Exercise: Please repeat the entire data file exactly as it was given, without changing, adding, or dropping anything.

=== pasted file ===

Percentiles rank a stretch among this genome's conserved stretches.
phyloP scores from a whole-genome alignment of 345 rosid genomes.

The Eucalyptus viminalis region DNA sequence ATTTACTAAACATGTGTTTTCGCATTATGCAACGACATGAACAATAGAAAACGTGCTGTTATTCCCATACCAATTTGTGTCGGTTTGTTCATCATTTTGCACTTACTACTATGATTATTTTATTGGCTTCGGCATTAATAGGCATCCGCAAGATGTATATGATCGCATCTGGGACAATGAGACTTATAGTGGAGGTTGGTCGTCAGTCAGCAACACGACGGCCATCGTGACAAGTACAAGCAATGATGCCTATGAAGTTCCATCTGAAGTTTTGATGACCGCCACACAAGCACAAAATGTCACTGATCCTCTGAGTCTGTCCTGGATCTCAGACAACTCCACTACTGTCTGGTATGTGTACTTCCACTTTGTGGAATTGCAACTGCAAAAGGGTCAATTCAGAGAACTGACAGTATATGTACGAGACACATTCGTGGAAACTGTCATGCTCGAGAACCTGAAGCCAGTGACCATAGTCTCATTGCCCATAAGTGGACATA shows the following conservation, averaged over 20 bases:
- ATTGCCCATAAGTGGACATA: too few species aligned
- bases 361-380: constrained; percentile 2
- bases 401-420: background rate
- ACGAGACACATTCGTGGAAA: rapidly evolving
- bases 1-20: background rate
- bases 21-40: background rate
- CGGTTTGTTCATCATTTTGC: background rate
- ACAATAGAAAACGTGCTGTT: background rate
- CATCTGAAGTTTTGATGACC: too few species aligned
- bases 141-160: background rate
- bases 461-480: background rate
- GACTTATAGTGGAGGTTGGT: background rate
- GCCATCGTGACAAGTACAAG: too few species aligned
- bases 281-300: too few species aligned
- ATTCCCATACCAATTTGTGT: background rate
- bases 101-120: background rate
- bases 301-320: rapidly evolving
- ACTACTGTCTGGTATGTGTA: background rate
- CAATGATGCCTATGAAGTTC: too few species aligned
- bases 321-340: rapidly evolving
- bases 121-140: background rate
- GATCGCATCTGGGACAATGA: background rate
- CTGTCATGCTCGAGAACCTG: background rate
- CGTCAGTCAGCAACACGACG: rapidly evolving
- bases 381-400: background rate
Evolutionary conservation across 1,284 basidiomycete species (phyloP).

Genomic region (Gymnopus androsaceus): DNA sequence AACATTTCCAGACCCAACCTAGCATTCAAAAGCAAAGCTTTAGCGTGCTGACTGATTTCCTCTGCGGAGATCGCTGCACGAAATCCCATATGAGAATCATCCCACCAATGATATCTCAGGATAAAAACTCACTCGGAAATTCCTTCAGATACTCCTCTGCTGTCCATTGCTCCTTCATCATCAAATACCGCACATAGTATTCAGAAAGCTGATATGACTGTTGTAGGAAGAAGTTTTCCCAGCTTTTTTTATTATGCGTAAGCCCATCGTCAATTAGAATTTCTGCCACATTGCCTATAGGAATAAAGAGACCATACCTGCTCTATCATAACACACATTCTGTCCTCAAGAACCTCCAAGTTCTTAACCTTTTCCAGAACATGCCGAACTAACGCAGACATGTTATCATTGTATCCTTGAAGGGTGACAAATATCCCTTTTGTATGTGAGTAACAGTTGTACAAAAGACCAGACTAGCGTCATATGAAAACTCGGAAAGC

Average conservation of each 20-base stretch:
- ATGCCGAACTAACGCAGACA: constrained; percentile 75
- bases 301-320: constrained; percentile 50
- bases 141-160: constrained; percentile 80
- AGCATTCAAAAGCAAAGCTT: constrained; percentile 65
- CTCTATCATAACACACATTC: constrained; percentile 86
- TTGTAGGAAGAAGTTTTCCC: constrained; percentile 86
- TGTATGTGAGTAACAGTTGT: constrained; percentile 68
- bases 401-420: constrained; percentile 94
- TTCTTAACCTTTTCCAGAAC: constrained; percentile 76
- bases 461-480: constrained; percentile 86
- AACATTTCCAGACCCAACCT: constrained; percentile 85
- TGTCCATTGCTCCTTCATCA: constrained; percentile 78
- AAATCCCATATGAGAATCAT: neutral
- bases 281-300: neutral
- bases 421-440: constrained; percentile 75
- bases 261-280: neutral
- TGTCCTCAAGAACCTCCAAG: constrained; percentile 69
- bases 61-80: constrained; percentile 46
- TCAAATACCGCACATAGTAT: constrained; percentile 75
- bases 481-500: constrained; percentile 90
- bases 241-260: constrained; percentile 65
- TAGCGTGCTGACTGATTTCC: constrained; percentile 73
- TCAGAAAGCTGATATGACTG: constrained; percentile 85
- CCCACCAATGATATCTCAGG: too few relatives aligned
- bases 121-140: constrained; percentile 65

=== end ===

Percentiles rank a stretch among this genome's conserved stretches.
phyloP scores from a whole-genome alignment of 345 rosid genomes.

The Eucalyptus viminalis region DNA sequence ATTTACTAAACATGTGTTTTCGCATTATGCAACGACATGAACAATAGAAAACGTGCTGTTATTCCCATACCAATTTGTGTCGGTTTGTTCATCATTTTGCACTTACTACTATGATTATTTTATTGGCTTCGGCATTAATAGGCATCCGCAAGATGTATATGATCGCATCTGGGACAATGAGACTTATAGTGGAGGTTGGTCGTCAGTCAGCAACACGACGGCCATCGTGACAAGTACAAGCAATGATGCCTATGAAGTTCCATCTGAAGTTTTGATGACCGCCACACAAGCACAAAATGTCACTGATCCTCTGAGTCTGTCCTGGATCTCAGACAACTCCACTACTGTCTGGTATGTGTACTTCCACTTTGTGGAATTGCAACTGCAAAAGGGTCAATTCAGAGAACTGACAGTATATGTACGAGACACATTCGTGGAAACTGTCATGCTCGAGAACCTGAAGCCAGTGACCATAGTCTCATTGCCCATAAGTGGACATA shows the following conservation, averaged over 20 bases:
- ATTGCCCATAAGTGGACATA: too few species aligned
- bases 361-380: constrained; percentile 2
- bases 401-420: background rate
- ACGAGACACATTCGTGGAAA: rapidly evolving
- bases 1-20: background rate
- bases 21-40: background rate
- CGGTTTGTTCATCATTTTGC: background rate
- ACAATAGAAAACGTGCTGTT: background rate
- CATCTGAAGTTTTGATGACC: too few species aligned
- bases 141-160: background rate
- bases 461-480: background rate
- GACTTATAGTGGAGGTTGGT: background rate
- GCCATCGTGACAAGTACAAG: too few species aligned
- bases 281-300: too few species aligned
- ATTCCCATACCAATTTGTGT: background rate
- bases 101-120: background rate
- bases 301-320: rapidly evolving
- ACTACTGTCTGGTATGTGTA: background rate
- CAATGATGCCTATGAAGTTC: too few species aligned
- bases 321-340: rapidly evolving
- bases 121-140: background rate
- GATCGCATCTGGGACAATGA: background rate
- CTGTCATGCTCGAGAACCTG: background rate
- CGTCAGTCAGCAACACGACG: rapidly evolving
- bases 381-400: background rate
Evolutionary conservation across 1,284 basidiomycete species (phyloP).

Genomic region (Gymnopus androsaceus): DNA sequence AACATTTCCAGACCCAACCTAGCATTCAAAAGCAAAGCTTTAGCGTGCTGACTGATTTCCTCTGCGGAGATCGCTGCACGAAATCCCATATGAGAATCATCCCACCAATGATATCTCAGGATAAAAACTCACTCGGAAATTCCTTCAGATACTCCTCTGCTGTCCATTGCTCCTTCATCATCAAATACCGCACATAGTATTCAGAAAGCTGATATGACTGTTGTAGGAAGAAGTTTTCCCAGCTTTTTTTATTATGCGTAAGCCCATCGTCAATTAGAATTTCTGCCACATTGCCTATAGGAATAAAGAGACCATACCTGCTCTATCATAACACACATTCTGTCCTCAAGAACCTCCAAGTTCTTAACCTTTTCCAGAACATGCCGAACTAACGCAGACATGTTATCATTGTATCCTTGAAGGGTGACAAATATCCCTTTTGTATGTGAGTAACAGTTGTACAAAAGACCAGACTAGCGTCATATGAAAACTCGGAAAGC

Average conservation of each 20-base stretch:
- ATGCCGAACTAACGCAGACA: constrained; percentile 75
- bases 301-320: constrained; percentile 50
- bases 141-160: constrained; percentile 80
- AGCATTCAAAAGCAAAGCTT: constrained; percentile 65
- CTCTATCATAACACACATTC: constrained; percentile 86
- TTGTAGGAAGAAGTTTTCCC: constrained; percentile 86
- TGTATGTGAGTAACAGTTGT: constrained; percentile 68
- bases 401-420: constrained; percentile 94
- TTCTTAACCTTTTCCAGAAC: constrained; percentile 76
- bases 461-480: constrained; percentile 86
- AACATTTCCAGACCCAACCT: constrained; percentile 85
- TGTCCATTGCTCCTTCATCA: constrained; percentile 78
- AAATCCCATATGAGAATCAT: neutral
- bases 281-300: neutral
- bases 421-440: constrained; percentile 75
- bases 261-280: neutral
- TGTCCTCAAGAACCTCCAAG: constrained; percentile 69
- bases 61-80: constrained; percentile 46
- TCAAATACCGCACATAGTAT: constrained; percentile 75
- bases 481-500: constrained; percentile 90
- bases 241-260: constrained; percentile 65
- TAGCGTGCTGACTGATTTCC: constrained; percentile 73
- TCAGAAAGCTGATATGACTG: constrained; percentile 85
- CCCACCAATGATATCTCAGG: too few relatives aligned
- bases 121-140: constrained; percentile 65